If you ever find yourself hanging out in the tropical Indian or Pacific oceans for some reason, it’s probably best you keep an eye out of coconut crabs. And why is that? Well, that’s because they look like this:
coconut crabs are truly my favorite alien pic.twitter.com/OQylSW1MNG
— Rachel Whitehurst (@RachLWhitehurst) November 1, 2017
This crab, also known as robber crabs, are in the news after a video of one killing a seagull in a gruesome way has gone viral. Let me first tell you that these creatures can weight up to 8.8 pounds, as much as a house cat. And they can grow as big as 3 feet in length, which makes them the largest invertebrates – animals without backbones – on land. Coconut crabs are also known for their tree-climbing abilities and taste for coconuts, as they can crack one open with their claws. Then again, they are also into seagulls apparently judging by the video below.
One man, Mark Laidre of Dartmouth College in New Hampshire recently visited the Chagos Archipelago, a remote series of atolls in the Indian Ocean and ran into this:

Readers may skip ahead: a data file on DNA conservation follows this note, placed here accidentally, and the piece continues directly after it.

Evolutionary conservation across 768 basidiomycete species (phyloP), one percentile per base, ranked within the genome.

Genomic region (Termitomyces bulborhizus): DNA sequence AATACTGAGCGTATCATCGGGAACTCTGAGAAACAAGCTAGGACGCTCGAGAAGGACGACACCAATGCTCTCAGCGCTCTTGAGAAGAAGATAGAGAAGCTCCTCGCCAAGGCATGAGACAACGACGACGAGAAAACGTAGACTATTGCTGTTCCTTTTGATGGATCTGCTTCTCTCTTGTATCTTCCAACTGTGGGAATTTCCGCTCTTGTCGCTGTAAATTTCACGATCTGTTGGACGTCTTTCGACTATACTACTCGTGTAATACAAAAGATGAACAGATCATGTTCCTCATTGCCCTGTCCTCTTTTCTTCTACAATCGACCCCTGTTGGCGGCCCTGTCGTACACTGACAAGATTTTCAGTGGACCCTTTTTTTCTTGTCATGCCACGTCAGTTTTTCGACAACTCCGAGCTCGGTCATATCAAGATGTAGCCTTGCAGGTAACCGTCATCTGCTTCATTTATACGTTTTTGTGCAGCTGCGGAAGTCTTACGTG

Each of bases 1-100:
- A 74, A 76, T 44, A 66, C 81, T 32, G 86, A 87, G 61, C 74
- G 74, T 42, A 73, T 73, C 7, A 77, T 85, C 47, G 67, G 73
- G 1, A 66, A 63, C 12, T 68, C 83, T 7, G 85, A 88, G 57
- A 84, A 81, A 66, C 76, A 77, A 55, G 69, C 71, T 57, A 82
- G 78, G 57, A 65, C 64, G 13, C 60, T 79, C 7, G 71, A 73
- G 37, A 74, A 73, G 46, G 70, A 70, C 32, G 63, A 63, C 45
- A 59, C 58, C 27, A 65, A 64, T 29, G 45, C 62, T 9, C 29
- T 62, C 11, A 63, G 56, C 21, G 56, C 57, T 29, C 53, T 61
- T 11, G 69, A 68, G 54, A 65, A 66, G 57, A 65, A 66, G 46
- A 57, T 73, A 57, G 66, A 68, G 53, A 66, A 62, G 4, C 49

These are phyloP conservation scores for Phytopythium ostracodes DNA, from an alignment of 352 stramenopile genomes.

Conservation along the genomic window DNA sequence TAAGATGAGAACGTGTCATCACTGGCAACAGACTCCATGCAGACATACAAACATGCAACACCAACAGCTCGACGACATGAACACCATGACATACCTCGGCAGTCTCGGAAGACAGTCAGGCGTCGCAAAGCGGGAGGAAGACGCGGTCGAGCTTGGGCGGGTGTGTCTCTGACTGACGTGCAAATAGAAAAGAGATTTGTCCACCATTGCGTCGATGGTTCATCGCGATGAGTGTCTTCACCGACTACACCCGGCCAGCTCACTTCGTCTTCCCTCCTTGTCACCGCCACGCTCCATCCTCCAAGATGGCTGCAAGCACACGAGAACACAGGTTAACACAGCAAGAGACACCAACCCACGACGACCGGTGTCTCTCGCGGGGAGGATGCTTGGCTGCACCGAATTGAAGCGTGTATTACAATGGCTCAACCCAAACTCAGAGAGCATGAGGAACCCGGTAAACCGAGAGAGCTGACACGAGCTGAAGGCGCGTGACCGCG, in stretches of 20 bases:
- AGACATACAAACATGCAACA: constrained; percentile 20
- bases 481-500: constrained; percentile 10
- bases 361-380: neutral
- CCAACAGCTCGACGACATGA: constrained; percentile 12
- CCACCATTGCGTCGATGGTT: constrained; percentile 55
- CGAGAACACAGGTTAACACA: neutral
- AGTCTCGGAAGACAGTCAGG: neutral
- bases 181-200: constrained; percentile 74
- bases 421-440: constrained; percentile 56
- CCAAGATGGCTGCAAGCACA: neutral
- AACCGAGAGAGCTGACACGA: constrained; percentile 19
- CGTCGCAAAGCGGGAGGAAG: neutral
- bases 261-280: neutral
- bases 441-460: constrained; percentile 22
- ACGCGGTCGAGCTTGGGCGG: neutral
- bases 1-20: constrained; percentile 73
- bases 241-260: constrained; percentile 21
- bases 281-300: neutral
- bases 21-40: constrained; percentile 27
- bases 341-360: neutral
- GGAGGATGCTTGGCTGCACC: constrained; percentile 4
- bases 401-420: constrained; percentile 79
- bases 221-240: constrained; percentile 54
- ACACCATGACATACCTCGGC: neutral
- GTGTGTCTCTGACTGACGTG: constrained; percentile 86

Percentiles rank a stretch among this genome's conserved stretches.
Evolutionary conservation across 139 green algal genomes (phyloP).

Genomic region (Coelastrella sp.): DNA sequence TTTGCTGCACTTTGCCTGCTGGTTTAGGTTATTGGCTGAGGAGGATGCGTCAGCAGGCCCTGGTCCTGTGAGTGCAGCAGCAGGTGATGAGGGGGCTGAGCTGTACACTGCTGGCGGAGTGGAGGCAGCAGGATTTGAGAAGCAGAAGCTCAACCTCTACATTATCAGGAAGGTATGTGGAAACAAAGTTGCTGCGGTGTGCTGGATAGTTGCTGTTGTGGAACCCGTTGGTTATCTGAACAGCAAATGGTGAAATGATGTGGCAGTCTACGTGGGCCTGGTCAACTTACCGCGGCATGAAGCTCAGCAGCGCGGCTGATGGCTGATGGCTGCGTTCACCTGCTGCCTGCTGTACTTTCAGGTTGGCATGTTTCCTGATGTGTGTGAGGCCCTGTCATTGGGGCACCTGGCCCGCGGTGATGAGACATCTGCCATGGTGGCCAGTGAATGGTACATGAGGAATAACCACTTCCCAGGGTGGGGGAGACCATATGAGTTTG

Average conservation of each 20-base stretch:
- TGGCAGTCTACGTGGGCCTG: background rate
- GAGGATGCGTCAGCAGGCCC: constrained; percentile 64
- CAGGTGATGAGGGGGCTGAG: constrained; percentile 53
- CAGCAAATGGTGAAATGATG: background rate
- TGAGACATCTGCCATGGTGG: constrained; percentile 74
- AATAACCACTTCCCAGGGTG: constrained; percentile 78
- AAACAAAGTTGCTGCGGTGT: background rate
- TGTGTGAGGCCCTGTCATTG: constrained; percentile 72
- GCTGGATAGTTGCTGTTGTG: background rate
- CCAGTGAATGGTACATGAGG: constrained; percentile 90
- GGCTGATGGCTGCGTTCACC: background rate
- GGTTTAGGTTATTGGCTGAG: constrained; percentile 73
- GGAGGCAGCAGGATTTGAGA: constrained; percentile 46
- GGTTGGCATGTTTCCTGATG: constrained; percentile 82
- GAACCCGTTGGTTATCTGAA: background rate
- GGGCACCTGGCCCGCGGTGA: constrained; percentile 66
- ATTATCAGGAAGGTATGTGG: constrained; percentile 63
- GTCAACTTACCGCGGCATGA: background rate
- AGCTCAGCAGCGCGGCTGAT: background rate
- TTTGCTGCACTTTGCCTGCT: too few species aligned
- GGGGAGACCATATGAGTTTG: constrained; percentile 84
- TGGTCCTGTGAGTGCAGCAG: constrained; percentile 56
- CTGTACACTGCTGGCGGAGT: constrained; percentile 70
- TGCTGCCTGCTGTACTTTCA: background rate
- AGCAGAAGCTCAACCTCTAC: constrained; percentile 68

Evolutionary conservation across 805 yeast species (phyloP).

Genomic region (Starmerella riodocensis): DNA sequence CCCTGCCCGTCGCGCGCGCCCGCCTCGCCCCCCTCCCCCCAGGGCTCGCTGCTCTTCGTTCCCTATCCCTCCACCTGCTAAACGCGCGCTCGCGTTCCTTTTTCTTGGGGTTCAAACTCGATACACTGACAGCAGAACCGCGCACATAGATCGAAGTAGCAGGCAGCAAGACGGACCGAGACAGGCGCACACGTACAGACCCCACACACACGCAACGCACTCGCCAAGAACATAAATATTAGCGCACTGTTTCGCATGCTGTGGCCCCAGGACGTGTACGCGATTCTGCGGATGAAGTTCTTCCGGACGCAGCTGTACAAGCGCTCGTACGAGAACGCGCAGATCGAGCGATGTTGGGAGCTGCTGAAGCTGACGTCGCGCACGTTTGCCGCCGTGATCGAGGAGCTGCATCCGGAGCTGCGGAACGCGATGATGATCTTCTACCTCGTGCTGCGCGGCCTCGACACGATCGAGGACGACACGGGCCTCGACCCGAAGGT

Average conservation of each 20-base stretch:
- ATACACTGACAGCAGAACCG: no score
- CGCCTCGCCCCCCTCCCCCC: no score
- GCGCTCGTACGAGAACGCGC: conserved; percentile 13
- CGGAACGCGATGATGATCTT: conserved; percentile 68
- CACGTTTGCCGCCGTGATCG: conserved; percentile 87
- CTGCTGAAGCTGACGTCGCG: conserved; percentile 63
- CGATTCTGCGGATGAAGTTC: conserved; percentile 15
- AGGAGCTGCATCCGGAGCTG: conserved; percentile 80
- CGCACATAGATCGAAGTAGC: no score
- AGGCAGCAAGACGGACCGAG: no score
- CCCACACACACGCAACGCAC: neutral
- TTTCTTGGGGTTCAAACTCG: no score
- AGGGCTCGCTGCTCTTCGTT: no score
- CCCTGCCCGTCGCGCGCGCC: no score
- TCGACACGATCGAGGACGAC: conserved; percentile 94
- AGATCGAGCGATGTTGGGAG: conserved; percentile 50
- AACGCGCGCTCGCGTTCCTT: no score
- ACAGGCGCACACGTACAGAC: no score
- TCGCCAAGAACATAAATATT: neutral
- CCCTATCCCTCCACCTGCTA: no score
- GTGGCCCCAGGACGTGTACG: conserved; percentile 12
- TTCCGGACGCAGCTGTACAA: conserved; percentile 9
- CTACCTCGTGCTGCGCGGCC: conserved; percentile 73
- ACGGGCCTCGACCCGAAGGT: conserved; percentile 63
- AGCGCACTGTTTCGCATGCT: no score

— New Scientist (@newscientist) November 13, 2017
Holy hell. The video is below, but just a heads up that it’s kind of brutal to watch.
According to Laidre, this crab saw a seagull sleeping in a tree so he climbed the tree, pinched it, broke a bone in the bird’s wing and dragged it to the bottom. Pretty damn ruthless. And Twitter is obviously not a fan of this crab at all.
We have been warned…..the coconut crab uprising is drawing near……..
— Khaotixkhaos (@scourge2099) November 13, 2017
— Monique (@mochalattachilz) November 10, 2017
Crabs on a plane….
— Farscape tragic (@mekanatrix) November 13, 2017
WHAT THE F U C K
— nora (@nora_hasler) November 1, 2017
I’d never believe that this can occur.
— [ʌntʰrʌ`ni:g] (@tsragravorogh) November 13, 2017
Dropped from a spaceship
— Payton (@Trumpian7) September 10, 2017
Honestly, when I see this, I feel like someone should write a story where people ride a (larger) version of these into battle.
— C. N. R. Shiotsuki (@lennan6) August 25, 2017
Oh, they’ve also been known to eat kittens.
— Jay Kristoff (@misterkristoff) August 25, 2017
Guard your kittens!
h/t New Scientist